through the looking glass


or how to paint “En plein air” from the comfort of your kitchen…

I’ve never done this before (painted outside, yes. painted up on my window, no.) I’m not even sure where the idea came from! I think it’s one too many tracing projects with the kids’ homework. However it came about, this simple painting exercise brought me to a place of observing and consideration that I wasn’t expecting. I was discovering subtle and intricate shifts of the view, the light, the paint and the paper. These were only moments, ones that I usually miss. What am I saying? schedule some time to stop, look and listen. This is not about making a masterpiece, but it is about influencing and strengthening your ability to see one in the making. Because I was already set up, I could drop the laundry or the paperwork or the phone long enough to appreciate the changes going on around me, to capture some of this movement in a creative way. Be encouraged today.

The kit: one piece of large white tissue paper, simple watercolour pan paints, tape, water, different sized soft brushes, markers and a window!

The process: start light and paint some washes of colour. Be gentle and thoughtful with the work, or it could tear. Leave it to dry and come back at different times of the day to observe the changing light and colours. Paint and draw as you wish, be willing to shift as the scene moves through the day. Look up close, see. Stand back, see through. Move in close again. Leave the room. Come back at a different angle. Repeat.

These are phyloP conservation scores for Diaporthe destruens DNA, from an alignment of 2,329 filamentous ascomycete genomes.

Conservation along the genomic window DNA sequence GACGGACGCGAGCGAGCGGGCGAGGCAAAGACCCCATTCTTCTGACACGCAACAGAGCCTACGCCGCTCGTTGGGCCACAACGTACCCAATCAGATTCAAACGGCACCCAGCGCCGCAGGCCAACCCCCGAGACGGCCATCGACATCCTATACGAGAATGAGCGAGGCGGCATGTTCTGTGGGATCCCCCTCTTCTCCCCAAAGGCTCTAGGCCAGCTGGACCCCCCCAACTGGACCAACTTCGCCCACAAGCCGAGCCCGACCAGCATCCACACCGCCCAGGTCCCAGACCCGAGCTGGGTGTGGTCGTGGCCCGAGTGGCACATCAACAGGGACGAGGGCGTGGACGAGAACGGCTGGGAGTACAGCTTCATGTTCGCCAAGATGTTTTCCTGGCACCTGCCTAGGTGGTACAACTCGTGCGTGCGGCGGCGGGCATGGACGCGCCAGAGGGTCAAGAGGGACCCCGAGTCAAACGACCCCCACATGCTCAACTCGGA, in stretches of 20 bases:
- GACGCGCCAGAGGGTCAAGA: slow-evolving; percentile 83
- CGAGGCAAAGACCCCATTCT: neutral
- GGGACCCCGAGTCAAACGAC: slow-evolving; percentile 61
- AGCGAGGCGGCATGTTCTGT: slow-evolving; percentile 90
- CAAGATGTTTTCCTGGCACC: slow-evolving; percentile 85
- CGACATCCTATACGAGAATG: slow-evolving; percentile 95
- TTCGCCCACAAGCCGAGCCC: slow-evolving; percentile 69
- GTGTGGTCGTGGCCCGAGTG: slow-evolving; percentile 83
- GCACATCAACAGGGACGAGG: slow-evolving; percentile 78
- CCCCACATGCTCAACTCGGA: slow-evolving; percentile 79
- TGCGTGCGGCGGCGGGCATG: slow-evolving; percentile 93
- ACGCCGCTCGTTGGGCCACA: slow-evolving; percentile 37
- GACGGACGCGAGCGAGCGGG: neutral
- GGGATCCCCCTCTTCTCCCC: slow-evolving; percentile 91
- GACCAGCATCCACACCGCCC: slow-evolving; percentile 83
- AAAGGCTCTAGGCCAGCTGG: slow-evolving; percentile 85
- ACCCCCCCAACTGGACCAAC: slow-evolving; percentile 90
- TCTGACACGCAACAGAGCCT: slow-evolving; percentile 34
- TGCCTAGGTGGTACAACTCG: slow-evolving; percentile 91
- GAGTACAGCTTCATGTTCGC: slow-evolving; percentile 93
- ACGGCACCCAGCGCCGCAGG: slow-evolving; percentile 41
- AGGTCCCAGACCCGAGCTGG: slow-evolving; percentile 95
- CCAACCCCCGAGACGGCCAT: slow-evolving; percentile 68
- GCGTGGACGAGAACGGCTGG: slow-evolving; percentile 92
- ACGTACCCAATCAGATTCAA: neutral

These photos start from morning light and go through to evening’s dark.

P1140548 P1140563 P1140567 P1140573 P1140575 P1140578 P1140582 P1140583 P1140584 P1140596 P1140616 P1140622 P1140623 P1140638


6 responses »

    Are these photos all the same sheet of paper (or different paintings)? Tissue paper is very delicate, so I would imagine you could not do very many layers of paint on the same sheet ..
    Can you comment?

    I love the look of them though …

    • Hi Brenda! They are of the same sheet. I was gentle, allowing there to be dry time. I used Sharpies, but the ulta fine points were too hard, so I drew with the larger ones. The paint was inexpensive, so not alot of pigment to build upon. Many of the shades are actually the changing light coming through wet or dry paper. In 2 of the photos, I intensified the depth of colour via a simple computer process because I wanted to see how far they could be pushed. But the rest are “as is”. It was so interesting to leave and come back a couple of hours later to see something so different. I hope you try it, because it was fun. Thanks for stopping by!

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